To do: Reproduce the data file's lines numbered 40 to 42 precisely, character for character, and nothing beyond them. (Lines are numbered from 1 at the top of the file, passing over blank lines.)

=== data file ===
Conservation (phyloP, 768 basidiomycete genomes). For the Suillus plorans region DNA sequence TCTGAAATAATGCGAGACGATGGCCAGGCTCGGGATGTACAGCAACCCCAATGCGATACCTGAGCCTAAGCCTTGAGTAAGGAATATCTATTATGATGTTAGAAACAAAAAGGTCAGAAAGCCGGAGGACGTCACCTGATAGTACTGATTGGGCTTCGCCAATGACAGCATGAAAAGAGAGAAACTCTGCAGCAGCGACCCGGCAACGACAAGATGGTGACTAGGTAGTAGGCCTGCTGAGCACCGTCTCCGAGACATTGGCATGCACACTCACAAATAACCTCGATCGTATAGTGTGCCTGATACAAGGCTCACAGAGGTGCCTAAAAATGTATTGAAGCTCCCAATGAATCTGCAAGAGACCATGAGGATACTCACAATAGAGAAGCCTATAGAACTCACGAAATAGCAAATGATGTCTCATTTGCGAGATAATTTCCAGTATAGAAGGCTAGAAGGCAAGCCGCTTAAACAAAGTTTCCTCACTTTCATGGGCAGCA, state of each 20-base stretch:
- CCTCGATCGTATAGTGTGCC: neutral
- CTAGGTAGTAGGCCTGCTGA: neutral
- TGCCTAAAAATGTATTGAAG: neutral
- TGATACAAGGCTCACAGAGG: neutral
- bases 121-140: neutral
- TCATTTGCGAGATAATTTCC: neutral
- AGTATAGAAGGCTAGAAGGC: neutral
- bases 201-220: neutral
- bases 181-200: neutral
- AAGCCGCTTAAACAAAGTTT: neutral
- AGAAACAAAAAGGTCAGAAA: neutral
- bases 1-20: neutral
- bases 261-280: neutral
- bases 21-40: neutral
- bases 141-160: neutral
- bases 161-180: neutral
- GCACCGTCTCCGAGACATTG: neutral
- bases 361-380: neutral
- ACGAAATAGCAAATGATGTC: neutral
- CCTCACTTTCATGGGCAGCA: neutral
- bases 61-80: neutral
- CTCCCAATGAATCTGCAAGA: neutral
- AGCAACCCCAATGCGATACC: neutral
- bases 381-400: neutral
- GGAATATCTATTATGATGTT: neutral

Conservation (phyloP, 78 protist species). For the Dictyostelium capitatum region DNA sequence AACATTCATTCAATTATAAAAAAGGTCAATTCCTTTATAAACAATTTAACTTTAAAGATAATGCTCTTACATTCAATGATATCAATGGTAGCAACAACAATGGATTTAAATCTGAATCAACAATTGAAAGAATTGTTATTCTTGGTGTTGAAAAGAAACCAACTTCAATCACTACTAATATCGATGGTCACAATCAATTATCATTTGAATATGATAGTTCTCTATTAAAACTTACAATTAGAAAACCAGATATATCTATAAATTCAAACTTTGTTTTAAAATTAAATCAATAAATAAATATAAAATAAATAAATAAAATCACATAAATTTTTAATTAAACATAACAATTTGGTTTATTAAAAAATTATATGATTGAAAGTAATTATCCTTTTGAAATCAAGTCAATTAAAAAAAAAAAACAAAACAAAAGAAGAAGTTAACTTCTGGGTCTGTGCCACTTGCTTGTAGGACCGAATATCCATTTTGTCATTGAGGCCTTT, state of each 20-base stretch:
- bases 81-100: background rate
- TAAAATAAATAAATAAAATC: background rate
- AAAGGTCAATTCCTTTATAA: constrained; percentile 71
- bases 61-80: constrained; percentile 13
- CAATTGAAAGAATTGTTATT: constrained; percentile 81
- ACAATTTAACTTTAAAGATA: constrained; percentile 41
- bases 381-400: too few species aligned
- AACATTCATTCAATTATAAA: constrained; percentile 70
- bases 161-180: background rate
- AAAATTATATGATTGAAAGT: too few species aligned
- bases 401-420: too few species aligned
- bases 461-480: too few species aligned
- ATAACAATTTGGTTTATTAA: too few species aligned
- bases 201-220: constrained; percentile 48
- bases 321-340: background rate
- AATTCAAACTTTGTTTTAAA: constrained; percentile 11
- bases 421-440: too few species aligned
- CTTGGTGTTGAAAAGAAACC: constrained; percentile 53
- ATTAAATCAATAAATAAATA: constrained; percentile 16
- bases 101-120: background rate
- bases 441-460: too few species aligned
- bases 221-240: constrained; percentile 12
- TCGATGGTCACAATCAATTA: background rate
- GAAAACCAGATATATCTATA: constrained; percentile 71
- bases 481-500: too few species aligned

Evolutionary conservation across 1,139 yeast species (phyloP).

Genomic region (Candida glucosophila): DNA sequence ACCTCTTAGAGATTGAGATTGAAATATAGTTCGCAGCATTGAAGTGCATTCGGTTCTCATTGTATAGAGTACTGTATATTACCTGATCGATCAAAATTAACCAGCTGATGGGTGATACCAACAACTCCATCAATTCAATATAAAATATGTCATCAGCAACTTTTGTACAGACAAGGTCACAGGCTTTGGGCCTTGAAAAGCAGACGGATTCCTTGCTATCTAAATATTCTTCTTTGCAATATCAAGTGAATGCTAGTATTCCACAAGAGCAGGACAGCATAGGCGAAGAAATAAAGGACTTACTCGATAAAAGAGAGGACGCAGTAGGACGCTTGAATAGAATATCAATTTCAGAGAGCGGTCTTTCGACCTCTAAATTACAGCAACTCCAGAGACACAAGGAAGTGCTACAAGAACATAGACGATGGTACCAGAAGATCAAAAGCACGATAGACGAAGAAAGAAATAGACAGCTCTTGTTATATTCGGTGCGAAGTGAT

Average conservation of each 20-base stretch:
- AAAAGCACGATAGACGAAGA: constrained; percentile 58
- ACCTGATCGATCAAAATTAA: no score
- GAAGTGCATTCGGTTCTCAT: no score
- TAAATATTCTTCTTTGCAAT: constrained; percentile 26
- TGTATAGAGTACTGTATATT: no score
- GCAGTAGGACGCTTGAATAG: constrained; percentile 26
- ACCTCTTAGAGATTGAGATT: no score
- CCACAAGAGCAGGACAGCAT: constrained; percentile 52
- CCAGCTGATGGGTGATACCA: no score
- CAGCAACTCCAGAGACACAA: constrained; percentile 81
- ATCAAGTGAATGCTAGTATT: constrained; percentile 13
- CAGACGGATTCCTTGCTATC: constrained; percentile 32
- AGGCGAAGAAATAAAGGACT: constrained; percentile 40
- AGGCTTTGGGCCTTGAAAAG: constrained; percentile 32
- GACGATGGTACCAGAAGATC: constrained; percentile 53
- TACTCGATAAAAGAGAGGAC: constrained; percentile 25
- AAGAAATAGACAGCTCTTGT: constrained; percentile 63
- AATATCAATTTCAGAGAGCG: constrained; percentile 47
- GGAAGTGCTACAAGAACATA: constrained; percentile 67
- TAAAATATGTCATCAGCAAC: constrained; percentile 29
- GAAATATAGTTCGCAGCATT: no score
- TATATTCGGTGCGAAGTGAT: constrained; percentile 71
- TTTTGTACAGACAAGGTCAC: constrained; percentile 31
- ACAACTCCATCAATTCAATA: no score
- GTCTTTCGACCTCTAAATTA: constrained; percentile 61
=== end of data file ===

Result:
- ATAACAATTTGGTTTATTAA: too few species aligned
- bases 201-220: constrained; percentile 48
- bases 321-340: background rate